The Five Cardinal Sins of Pitching to Dr. Thomas Fogarty
When Dr. Thomas Fogarty is in the office, he holds meetings all day long. Not unlike the President, he is briefed moments before every meeting. With each new visitor, he brings a fresh enthusiasm to the table, an eagerness to listen and to be impressed. Everybody gets a fair shot, and many are successful—unless, of course, they commit a cardinal sin.
I recently sat down with Dr. Fogarty to discuss how he evaluates entrepreneurs that come in asking for support, and how, in some unfortunate cases, they might fail to impress him. Dr. Fogarty estimates that over the last 30 years, he has heard an average of 30 pitches a month. With some 10,000 pitches under his belt, who better to shed some light on what not to do when selling an idea? So, for all those medtech innovators out there in a perpetual “fundraising phase” (like me), here you have it:
1) “Don’t be a know-it-all”
Right away, Dr. Fogarty spouts out his first pet peeve: “All too often, people act like they know everything. Many entrepreneurs do this,” he adds, “but the younger ones are much worse at hiding it”. It is okay—in fact “preferred”—to admit what you don’t know and provide a plan for answering that question. He gave a knowing smile and described a time an entrepreneur came in and pitched a catheter system. When asked about patentability, the man assured Dr. Fogarty that he had done extensive searches and that he was sure there was nothing else out there like it. The problem was: Dr. Fogarty had already patented those embodiments years ago. The lesson here: don’t try to steal someone’s invention, ask them for money, and reveal that you haven’t even done a cursory patent search within the same 15 minutes.
2) “Don’t show disrespect”
Respect is very important to Dr. Fogarty, but he understands that everyone (at least on the surface) will show him respect. “Often after they leave, I’ll ask Rita (an administrative assistant), ‘How did they treat you?’ Because if respecting others, no matter who they are, isn’t second nature, I don’t want to work with them.” This one may seem obvious, but the motivation behind it actually takes a detour from your standard Judeo-Christian moral lesson. He told a story about how when he was a resident, he asked a “mop guy” to teach him how to clean the floor in the corner of an OR. He would later incorporate the principle behind a “swish” maneuver into multiple medical inventions. “You never know who will teach you something important, and if you don’t respect people because you think they are below you, you are missing out on a ton of lessons.”
3) “Don’t talk when you’re supposed to listen”
While he admits it is difficult to determine in a first meeting, Dr. Fogarty is always trying to gauge if you are actually listening to his feedback, or just waiting to cut in with a defensive explanation. “If you can’t listen, you can’t learn, and I have seen way too many ventures fail because the person in charge wasn’t able to listen to good advice.” Next time you pitch, slow yourself down, and don’t be afraid to listen.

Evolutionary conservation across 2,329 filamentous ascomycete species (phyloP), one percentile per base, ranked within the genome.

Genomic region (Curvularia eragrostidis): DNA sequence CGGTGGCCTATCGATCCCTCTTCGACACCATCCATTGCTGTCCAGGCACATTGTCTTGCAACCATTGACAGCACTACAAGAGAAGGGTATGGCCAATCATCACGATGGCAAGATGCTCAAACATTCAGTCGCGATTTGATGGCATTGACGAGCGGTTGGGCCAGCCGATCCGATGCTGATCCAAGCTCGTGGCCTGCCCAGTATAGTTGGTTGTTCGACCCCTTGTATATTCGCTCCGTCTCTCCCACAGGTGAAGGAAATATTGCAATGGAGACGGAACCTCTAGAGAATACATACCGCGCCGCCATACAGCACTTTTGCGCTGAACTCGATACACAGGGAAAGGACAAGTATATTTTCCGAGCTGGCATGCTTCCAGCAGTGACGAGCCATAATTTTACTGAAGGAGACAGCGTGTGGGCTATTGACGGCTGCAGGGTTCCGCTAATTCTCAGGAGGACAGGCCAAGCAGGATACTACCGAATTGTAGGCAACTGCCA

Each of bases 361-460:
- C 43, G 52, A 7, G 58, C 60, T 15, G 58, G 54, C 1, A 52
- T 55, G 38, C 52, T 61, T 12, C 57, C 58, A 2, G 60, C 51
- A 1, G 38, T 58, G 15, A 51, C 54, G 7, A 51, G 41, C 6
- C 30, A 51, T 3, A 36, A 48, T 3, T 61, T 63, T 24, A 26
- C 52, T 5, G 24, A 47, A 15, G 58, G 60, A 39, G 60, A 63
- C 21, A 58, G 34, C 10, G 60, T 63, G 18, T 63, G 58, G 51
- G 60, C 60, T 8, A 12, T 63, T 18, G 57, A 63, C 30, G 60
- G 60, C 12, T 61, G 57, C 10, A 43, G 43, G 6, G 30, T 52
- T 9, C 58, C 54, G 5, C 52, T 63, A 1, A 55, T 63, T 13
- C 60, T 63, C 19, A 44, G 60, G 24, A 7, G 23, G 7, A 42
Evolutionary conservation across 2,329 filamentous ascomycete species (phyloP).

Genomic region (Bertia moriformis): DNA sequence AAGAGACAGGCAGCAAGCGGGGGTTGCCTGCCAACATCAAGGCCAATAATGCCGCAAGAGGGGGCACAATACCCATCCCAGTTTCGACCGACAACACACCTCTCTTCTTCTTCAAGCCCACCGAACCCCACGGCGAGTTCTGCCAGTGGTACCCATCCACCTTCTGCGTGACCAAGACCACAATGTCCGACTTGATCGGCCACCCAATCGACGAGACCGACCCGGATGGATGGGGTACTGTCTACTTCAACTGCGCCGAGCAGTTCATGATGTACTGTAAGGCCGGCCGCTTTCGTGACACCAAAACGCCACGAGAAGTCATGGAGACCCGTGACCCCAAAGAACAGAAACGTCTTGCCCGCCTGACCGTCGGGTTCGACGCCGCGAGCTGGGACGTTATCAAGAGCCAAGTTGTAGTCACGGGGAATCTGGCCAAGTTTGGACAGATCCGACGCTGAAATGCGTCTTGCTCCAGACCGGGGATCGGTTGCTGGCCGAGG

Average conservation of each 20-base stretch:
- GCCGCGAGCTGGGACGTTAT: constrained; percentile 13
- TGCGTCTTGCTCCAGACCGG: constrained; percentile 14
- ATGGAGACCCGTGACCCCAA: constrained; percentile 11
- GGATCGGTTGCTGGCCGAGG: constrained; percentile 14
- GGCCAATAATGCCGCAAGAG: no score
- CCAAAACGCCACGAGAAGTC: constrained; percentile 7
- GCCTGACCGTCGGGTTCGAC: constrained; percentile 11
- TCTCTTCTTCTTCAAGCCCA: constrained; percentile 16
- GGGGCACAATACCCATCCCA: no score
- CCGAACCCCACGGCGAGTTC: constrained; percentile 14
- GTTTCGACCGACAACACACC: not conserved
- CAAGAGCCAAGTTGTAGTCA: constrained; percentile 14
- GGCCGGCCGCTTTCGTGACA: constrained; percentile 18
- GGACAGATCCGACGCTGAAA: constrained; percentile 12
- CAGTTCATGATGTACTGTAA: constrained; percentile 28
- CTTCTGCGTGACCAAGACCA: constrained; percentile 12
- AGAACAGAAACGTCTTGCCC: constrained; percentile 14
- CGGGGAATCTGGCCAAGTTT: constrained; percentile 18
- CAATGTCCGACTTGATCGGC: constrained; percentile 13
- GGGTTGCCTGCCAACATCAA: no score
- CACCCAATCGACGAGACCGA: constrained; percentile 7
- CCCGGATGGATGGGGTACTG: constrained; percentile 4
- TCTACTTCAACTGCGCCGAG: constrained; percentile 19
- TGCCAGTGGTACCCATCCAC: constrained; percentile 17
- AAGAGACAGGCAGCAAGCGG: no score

4) “Don’t misrepresent yourself”
Dr. Fogarty says he doesn’t care what you wear to the interview or where you were educated, but he does care what you have done in the industry and how you did it. “If I am halfway interested in working with someone, after they leave my office, I’m going to make a bunch of calls.” A person armed with about three days and a network of connections spanning all relevant regions and generations is effectively industry omniscient. The point is, if you say you did something, you better have actually done it (it doesn’t count if you were “just in the room”). So be truthful. As a younger entrepreneur with less experience, I inquired about this somewhat defensively. He added: “If you haven’t done much yet in your career, that can be okay, as long as you are focused and know how to listen.”
5) “Don’t be narrow in your approach to solving the problem” (i.e. Show me you can think outside the box!)
In the first four sins, the underlying message to entrepreneurs is simple. Character, above all, is what counts. Listen, be sincere, be truthful, and be respectful. And be prepared to say “I don’t know”. And then, at the end of the interview, he admits that you need one more thing. It is a constructively defiant way of thinking, which allows you to see beyond the status quo, and envision an ideal solution to a problem. This ability to think outside the box has led to many of Dr. Fogarty’s inventions, and has made his name ubiquitous in the medical device industry. I recently had the pleasure of seeing this quality perfectly exemplified when the doctor experienced a salad dressing problem at a formal dinner:
Not a minute after the salad was served, he spilled balsamic dressing on a few critical locations on his shirt. The damage was diffuse and incurable. After explaining to the table that the necktie was originally invented to prevent this very problem, he grabbed a silk napkin and rolled it reluctantly into his collar.
For the next 20 minutes, person after person approached our table to say hello. Every time he turned to shake someone’s hand, his makeshift bib would fall to the floor. Finally, I surprised him (and myself) by blurting out: “If you are such a prolific inventor, how come you can’t seem to figure out this bib problem?” Without missing a beat, he bludgeoned a butter-knife through the corner of the silk napkin and fastened the readymade slit securely to his topmost shirt button. He grinned sheepishly at the rest of the table and said: “Now that was a pretty invasive solution. I have something less invasive at home.”
Fletcher Wilson is currently a resident at the Fogarty Institute for Innovation and a 2009-2011 Biodesign Innovation Fellow. He is co-founder of InterVene, Inc., an early stage medical device start-up company.